Seven new schools will join the eight Partnership Schools already open, along with further new schools opening in 2017. “The growth of this policy is a reflection of the high level of interest from educators and community leaders,” Mr Seymour says. More>>

ALSO:

No Correspondence With English: Did Brownlee Make Up Sale Of Navy Ships ‘On The Hoof?’

Having revealed that several Royal New Zealand Navy vessels have not left port in years, New Zealand First is now asking the Minister of Defence to prove he did not come up with the idea of selling HMNZS Taupo and Pukaki until the media asked him. More>>

Housing Plans: Labour- Abolish Auckland Urban Boundary
The Government should rule out any possibility of an urban growth boundary in Auckland Council’s Unitary Plan if it is serious about fixing the housing crisis. More>>
Greens - State House Solution
The Homes Not Cars policy allows Housing New Zealand to retain its dividend and, in addition, would refund its tax, to spend on the emergency building of around 450 new state houses. More>>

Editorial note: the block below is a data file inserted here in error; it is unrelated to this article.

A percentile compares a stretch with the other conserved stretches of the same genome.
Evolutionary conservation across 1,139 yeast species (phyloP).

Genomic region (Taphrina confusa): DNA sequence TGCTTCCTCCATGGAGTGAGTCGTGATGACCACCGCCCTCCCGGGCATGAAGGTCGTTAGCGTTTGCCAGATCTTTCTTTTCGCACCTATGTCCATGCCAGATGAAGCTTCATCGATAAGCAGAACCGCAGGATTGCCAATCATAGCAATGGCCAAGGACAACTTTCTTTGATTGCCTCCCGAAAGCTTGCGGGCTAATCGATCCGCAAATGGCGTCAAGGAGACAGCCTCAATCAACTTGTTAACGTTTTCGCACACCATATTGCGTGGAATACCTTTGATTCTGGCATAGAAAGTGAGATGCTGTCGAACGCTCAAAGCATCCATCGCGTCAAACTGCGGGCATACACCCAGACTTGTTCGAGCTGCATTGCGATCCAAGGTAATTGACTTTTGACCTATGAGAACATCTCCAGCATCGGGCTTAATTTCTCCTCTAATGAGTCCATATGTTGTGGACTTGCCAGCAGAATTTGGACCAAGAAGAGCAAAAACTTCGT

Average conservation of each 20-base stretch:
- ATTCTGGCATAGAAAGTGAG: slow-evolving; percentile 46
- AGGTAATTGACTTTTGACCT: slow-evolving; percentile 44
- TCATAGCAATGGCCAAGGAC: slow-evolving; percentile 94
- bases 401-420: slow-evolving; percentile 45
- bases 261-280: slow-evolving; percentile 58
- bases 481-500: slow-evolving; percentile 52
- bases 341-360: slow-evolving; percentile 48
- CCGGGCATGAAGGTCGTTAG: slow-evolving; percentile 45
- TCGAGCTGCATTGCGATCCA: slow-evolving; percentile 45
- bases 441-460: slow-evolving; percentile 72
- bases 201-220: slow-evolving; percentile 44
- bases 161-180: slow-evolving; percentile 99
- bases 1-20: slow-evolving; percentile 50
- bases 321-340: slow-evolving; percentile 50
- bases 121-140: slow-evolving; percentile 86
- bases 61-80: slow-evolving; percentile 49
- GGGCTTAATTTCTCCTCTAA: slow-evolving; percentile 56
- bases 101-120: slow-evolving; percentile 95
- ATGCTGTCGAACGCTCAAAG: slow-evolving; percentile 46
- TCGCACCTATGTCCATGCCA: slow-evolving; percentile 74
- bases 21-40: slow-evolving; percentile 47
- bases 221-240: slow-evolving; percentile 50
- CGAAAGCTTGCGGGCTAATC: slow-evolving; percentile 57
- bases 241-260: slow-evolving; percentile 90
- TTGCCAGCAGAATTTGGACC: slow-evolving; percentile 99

ALSO:

Houses And Taxes: Post-Cabinet, Pre-Budget Press Conference

The Prime Minister said that the pre-budget announcements showed that his Government is “investing in a growing economy”. He re-affirmed the National Government’s commitment to lowering personal tax rates but that any such change must fit with the fiscal reality of the time. More>>

ALSO:

Get More From Scoop

 

LATEST HEADLINES

 
 
 
 
 
 
 
 
 
Politics
Search Scoop  
 
 
Powered by Vodafone
NZ independent news